• No. The completion of a WSUD form is only permitted for the return of a select number of SEC Codes.  CCD & CTX entries are not permitted to be returned following the completion of a WSUD form.  However, it is possible to return an unauthorized corporate debit if the return is completed and made available to the ODFI by opening of business on the second Banking Day following the Settlement Date. The Return Reason Code must be R29 (Corporate Customer Advises Not Authorized). A signed form is not required, but is encouraged as good business practice. UMACHA has a 'Corporate ACH Debit Entry Return' form available in the Knowledge Center under our Sample Documents that is free for members.

We just received a Letter of Indemnity (LOI) from another Financial Institution. What do I do next?

  • An LOI is a request in which the ODFI is asking the RDFI to return a payment the RDFI received, generally a credit transaction. First, verify whether there is enough money in the account to send the return.  If the funds are not available, you are not required to complete the return. You never have to take a loss for a Return per the ODFI’s request. If there is enough money in the account, you will need to make a business decision. It is good to honor such requests if possible.  However, if you are concerned that your customer/member’s account will be negatively affected, you are not required to honor the request.
  • We always suggest communicating with the other financial institution regardless of the decision to honor the return request.  If you decide to return the entry, you would use the Return Reason Code R06 (Returned per ODFI’s request).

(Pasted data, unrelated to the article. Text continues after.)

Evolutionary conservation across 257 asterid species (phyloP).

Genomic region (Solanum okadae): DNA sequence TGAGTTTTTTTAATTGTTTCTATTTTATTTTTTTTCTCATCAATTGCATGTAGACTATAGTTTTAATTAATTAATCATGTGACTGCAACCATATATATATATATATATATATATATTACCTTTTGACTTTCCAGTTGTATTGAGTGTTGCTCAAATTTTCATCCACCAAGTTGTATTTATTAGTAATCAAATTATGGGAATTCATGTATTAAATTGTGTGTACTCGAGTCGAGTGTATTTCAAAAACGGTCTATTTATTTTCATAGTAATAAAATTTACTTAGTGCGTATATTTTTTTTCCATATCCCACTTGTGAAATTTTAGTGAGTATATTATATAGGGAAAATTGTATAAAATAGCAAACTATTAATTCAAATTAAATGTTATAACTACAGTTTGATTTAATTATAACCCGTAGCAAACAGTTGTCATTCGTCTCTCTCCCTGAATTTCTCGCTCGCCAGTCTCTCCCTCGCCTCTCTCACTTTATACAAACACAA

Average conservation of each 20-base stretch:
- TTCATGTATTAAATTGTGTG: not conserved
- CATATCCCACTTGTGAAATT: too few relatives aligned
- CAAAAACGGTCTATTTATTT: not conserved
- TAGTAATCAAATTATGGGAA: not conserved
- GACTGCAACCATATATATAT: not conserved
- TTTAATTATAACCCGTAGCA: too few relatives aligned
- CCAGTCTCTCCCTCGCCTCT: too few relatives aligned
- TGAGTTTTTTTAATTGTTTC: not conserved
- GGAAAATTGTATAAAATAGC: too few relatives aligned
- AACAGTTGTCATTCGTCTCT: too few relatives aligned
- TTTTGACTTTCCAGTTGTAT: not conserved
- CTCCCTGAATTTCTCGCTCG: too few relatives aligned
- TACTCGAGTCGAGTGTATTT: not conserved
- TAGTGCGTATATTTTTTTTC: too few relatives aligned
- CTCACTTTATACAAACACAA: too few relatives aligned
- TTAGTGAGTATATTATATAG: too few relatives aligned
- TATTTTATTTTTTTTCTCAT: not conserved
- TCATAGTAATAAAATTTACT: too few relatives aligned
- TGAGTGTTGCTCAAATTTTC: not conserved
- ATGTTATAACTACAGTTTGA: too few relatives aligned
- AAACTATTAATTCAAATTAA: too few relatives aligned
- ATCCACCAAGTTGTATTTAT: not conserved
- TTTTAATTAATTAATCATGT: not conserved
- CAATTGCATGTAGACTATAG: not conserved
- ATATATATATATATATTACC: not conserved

We received an R06 request without an LOI. What does that mean?

  • An ODFI can send an R06 request without first having sent an LOI, however the RDFI is under no obligation to honor the request. If there are funds in the account, you can request that the ODFI send an LOI before completing the return.

We have been contacted by an Originator about an entry (debit or credit) that was sent incorrectly or by mistake. What are our options?

  • First, verify when the entry was sent and what the error was – it may be possible for the Entry to be Reversed if the error was found within five Banking Days of the original Settlement Date and the reason is permitted by the Nacha Rules as indicated in Article Two, Subsections 2.9.1 (General Rule for Reversing Files) and 2.10.1 (General Rule for Reversing Entries).
  • If a Reversal is not permitted, your Financial Institution is allowed to send an R06 (Return per ODFI Request). Generally, the RDFI will require a Letter of Indemnity along with the request. The LOI should include language that you will hold the RDFI harmless in the event that the R06 request was incorrect.

How long does an Originator have to respond to a received NOC?

  • An Originator must make the necessary changes within 6 banking days or prior to the next live Entry, whichever is later.

What do I do if an Originator does not make a change based on an NOC?

  • If multiple NOCs have been sent to an ODFI and the Originator has not made the associated change, it is recommended that the Financial Institution contact the ODFI of the entries to request further action. If the ODFI is unable to, or unwilling, to assist with the issue, a rules violation can be filed.  For information about submitting a rules violation with Nacha, please visit our Report a Rules Violation page.

Are there ACH file formatting requirements for a Reversing File?

  • Yes, the word REVERSAL must appear in the Company Entry Description Field of each Company/Batch Header Record in all capital letters.

What is the time frame for initiating a Reversing File?

  • Initiate the Reversing File so that it can be transmitted or made available to the RDFI(s) within five Banking Days after the Settlement Date for the entries within the duplicate or Erroneous File.

One of my accountholders received a Reversing Entry and the funds aren’t available in the account. Can we return it NSF?

  • Yes, if there are not sufficient funds in the account to cover the Reversal, the Financial Institution can return the Reversing Entry using Return Reason Code R01 (Insufficient Funds).